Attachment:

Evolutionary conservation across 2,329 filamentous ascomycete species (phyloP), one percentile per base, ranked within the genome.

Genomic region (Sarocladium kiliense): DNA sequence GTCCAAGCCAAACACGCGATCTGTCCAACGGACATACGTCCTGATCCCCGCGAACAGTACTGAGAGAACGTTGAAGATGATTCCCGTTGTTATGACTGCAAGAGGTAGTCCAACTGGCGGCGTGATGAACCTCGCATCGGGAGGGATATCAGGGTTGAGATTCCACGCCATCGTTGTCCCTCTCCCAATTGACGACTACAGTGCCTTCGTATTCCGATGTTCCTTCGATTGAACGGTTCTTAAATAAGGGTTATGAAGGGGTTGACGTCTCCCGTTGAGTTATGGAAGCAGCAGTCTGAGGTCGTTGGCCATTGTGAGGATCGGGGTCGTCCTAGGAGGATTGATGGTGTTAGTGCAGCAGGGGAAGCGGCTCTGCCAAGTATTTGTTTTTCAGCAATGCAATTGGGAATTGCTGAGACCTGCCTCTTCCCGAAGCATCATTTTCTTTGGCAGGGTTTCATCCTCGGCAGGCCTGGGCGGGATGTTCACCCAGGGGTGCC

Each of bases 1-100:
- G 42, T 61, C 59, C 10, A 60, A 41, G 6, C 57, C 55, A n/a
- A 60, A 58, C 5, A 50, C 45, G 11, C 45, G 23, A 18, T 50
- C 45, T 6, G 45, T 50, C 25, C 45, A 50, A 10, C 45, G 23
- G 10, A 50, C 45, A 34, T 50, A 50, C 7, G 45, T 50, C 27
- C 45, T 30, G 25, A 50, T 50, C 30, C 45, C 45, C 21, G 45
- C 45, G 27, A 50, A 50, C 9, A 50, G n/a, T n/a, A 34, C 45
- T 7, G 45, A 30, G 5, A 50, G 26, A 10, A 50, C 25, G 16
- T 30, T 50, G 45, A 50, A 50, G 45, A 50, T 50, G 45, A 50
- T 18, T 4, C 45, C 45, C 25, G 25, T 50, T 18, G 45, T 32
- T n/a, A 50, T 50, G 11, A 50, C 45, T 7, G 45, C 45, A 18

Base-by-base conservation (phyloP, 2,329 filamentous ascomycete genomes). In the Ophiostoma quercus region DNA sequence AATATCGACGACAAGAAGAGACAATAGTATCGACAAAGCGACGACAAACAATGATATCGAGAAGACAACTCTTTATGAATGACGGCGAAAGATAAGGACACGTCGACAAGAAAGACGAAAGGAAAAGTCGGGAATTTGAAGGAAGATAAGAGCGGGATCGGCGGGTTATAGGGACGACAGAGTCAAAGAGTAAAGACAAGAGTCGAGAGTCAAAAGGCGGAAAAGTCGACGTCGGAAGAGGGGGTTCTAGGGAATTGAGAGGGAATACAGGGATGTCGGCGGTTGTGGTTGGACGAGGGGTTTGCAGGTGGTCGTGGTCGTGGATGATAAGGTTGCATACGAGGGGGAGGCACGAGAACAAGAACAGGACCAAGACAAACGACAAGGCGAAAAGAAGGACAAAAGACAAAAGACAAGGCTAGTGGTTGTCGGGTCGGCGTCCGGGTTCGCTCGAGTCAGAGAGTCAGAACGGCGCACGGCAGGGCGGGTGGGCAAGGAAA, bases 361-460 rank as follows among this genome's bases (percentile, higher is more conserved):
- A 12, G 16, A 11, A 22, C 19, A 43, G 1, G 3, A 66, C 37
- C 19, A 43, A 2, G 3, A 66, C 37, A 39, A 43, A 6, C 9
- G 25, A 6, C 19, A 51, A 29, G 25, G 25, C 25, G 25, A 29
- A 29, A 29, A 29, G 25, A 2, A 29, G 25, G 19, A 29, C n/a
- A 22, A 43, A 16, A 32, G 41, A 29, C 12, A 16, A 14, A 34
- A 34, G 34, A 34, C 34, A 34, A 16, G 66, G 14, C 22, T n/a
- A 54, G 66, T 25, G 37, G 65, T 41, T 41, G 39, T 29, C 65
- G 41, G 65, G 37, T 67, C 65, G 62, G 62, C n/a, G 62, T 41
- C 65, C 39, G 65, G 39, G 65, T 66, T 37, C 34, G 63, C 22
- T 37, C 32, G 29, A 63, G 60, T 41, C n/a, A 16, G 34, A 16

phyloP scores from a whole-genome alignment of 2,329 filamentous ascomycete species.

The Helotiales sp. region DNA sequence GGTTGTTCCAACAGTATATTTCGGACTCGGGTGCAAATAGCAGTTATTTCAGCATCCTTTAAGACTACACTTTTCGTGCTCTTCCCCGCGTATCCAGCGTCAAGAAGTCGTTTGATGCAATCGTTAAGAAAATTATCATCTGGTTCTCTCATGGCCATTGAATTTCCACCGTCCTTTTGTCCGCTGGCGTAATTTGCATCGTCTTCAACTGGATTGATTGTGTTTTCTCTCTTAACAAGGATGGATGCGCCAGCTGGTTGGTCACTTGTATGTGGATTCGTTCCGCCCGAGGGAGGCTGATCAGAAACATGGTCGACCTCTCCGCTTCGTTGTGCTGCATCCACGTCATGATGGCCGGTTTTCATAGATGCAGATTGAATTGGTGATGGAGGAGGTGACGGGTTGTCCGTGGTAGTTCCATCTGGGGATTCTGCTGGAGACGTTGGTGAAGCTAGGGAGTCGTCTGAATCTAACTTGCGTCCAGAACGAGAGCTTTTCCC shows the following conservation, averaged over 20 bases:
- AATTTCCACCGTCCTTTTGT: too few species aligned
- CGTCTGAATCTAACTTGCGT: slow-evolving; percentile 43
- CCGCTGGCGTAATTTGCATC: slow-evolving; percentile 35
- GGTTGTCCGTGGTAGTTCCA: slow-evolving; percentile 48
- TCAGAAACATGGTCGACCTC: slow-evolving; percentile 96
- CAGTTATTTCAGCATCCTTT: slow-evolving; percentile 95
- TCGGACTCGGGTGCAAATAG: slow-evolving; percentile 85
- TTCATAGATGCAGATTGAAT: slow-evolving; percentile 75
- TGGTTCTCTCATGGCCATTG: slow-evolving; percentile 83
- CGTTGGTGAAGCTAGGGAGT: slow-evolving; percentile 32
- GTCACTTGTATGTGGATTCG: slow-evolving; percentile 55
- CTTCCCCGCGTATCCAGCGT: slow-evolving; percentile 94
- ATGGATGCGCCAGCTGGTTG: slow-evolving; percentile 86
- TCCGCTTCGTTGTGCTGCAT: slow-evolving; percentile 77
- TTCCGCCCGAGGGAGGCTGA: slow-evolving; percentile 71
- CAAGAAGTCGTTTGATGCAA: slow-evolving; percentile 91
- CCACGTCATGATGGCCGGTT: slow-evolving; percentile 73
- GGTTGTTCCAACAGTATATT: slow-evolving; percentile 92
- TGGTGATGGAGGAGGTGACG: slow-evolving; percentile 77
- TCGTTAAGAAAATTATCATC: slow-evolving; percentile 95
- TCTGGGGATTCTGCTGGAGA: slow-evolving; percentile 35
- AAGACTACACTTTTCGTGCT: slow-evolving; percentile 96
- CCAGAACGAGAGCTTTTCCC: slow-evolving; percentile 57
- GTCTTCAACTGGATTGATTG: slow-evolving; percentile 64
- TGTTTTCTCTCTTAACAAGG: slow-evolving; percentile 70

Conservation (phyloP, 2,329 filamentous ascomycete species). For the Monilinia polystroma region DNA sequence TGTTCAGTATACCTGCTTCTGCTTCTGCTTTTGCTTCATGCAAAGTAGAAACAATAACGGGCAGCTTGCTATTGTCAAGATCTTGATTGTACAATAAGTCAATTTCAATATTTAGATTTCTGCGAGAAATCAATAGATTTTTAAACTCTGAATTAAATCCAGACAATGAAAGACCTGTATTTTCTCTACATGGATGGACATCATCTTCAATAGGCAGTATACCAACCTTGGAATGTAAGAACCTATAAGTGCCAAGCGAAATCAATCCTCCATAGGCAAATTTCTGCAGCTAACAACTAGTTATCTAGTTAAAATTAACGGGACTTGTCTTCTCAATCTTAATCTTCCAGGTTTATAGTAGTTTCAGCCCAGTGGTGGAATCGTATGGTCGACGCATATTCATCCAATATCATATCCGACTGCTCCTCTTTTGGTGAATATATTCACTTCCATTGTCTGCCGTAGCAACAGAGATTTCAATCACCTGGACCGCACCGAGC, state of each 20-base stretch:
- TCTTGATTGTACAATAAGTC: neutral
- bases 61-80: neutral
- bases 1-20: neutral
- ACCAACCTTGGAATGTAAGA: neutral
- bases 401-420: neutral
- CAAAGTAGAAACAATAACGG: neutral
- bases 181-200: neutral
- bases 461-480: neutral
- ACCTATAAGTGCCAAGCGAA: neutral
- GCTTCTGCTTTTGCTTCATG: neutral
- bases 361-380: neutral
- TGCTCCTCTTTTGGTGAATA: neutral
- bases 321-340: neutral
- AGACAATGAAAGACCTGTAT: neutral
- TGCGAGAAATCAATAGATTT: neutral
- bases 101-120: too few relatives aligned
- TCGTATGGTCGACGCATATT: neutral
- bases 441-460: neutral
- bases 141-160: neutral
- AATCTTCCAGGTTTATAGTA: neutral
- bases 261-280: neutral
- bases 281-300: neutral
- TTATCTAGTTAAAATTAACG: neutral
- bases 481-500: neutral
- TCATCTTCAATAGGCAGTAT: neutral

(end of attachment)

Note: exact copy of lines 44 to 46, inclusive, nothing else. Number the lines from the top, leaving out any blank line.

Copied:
- GGTTGTTCCAACAGTATATT: slow-evolving; percentile 92
- TGGTGATGGAGGAGGTGACG: slow-evolving; percentile 77
- TCGTTAAGAAAATTATCATC: slow-evolving; percentile 95